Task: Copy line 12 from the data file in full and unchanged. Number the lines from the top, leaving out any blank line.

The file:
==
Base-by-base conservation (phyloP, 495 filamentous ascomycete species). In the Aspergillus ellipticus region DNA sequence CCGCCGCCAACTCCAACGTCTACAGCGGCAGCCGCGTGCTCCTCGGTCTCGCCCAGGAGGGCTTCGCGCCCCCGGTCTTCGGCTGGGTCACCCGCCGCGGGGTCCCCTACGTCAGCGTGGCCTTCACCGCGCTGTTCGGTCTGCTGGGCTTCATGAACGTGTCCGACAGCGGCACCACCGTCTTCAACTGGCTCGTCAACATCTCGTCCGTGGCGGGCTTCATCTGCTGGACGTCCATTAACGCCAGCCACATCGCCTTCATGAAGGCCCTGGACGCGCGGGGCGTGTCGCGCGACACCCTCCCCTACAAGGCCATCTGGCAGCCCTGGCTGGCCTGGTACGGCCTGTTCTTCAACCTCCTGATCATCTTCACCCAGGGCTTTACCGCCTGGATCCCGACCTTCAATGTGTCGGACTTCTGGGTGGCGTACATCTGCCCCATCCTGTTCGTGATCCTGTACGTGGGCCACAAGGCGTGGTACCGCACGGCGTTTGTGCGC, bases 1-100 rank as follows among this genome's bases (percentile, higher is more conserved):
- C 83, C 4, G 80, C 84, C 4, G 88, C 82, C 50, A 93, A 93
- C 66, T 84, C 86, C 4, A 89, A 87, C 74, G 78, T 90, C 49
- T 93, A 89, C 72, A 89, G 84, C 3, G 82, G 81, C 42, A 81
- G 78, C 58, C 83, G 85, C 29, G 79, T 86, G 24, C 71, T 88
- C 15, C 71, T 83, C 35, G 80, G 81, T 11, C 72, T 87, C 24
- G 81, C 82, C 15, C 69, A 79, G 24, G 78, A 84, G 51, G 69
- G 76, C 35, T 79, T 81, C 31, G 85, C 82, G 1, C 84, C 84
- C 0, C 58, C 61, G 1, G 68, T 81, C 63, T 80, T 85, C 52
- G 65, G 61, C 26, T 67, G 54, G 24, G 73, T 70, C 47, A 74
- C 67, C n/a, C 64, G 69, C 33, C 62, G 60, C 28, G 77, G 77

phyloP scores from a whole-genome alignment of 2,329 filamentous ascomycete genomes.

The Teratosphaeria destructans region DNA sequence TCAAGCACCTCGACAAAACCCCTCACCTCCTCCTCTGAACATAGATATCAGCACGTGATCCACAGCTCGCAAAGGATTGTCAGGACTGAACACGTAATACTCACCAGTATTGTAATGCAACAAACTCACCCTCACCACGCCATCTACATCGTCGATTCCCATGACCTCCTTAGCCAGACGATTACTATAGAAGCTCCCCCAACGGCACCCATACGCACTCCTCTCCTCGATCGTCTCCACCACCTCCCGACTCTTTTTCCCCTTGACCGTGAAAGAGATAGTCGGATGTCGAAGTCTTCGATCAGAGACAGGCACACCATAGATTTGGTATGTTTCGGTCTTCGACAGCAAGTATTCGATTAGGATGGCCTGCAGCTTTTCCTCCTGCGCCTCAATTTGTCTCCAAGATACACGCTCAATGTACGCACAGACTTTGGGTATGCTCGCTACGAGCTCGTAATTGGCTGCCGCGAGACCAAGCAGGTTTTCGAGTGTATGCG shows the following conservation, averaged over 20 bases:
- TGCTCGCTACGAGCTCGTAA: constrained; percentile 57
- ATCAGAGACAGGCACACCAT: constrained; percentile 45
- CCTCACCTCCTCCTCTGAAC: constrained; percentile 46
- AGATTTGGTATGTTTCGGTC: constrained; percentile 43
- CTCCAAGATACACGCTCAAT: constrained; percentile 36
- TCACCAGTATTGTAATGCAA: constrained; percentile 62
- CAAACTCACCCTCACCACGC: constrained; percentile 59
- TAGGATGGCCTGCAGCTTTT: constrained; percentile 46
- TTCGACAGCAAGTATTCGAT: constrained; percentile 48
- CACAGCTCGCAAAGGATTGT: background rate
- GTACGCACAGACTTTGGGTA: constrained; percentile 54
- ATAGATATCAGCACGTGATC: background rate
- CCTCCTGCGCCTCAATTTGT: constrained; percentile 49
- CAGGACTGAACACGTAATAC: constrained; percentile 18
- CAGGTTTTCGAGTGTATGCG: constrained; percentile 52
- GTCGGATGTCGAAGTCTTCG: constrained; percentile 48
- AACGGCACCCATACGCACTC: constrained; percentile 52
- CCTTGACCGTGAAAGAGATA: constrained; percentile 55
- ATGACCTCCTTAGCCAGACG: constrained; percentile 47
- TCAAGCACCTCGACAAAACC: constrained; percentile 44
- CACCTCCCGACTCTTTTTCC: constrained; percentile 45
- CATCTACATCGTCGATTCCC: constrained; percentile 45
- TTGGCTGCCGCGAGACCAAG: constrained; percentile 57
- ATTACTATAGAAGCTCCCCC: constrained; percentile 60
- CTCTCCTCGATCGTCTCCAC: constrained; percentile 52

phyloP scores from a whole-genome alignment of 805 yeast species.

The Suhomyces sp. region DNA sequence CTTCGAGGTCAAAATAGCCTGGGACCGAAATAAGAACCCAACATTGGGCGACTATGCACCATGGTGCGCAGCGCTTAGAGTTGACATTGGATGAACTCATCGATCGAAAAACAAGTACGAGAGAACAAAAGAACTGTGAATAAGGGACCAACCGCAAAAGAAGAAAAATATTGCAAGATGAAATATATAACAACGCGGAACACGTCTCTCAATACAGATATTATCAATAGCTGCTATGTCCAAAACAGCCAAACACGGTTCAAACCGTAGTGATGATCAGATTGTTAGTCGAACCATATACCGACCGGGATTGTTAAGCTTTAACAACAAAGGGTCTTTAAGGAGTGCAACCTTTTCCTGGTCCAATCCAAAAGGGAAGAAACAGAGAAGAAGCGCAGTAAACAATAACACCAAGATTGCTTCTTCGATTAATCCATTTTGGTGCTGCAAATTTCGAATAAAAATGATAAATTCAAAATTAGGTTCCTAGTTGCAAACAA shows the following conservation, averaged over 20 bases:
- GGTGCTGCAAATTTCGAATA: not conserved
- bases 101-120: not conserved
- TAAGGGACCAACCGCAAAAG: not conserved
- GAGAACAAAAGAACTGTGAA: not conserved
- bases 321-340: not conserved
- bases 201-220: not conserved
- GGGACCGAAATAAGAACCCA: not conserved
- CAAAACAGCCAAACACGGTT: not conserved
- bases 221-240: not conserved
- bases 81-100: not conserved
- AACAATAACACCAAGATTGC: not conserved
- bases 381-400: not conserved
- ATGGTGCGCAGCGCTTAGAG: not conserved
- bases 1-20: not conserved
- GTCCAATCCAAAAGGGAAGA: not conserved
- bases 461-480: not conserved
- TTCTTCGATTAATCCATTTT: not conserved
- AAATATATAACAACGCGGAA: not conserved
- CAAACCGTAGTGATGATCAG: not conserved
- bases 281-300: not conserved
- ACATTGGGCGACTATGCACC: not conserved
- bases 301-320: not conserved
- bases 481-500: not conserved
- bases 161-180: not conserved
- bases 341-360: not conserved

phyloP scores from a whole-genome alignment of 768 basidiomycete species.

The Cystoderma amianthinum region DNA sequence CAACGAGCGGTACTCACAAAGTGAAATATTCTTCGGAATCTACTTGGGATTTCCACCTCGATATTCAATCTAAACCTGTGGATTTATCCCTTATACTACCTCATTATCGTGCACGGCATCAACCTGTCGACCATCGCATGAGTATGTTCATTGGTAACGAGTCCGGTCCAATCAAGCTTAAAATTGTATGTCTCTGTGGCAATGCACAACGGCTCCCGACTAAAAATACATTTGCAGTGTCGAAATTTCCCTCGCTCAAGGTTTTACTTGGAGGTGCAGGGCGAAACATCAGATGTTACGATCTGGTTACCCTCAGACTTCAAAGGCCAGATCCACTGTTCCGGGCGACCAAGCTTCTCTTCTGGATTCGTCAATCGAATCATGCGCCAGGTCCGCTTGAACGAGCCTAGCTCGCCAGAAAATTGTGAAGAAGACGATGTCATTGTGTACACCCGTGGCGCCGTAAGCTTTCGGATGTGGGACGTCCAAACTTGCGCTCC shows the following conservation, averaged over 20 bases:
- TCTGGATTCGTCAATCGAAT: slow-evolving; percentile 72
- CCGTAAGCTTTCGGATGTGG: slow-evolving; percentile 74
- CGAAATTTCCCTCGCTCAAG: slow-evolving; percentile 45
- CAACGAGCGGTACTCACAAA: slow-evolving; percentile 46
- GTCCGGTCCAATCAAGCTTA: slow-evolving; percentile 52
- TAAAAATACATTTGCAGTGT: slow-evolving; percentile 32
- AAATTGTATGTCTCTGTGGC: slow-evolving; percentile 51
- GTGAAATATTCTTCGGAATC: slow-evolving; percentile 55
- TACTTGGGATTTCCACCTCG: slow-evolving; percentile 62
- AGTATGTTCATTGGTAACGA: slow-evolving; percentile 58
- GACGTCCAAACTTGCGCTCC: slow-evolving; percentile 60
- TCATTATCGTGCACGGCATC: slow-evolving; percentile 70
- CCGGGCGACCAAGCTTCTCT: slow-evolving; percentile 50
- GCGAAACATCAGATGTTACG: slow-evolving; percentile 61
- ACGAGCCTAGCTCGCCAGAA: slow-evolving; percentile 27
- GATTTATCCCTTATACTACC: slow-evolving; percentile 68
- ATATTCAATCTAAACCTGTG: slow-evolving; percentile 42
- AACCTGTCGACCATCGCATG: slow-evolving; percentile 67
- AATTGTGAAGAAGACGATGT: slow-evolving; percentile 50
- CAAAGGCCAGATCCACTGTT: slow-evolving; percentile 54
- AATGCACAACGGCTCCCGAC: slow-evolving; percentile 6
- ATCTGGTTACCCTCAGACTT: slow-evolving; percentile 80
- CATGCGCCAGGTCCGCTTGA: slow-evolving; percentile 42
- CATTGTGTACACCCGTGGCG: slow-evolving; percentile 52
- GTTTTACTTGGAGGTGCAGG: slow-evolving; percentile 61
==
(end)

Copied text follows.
phyloP scores from a whole-genome alignment of 2,329 filamentous ascomycete genomes.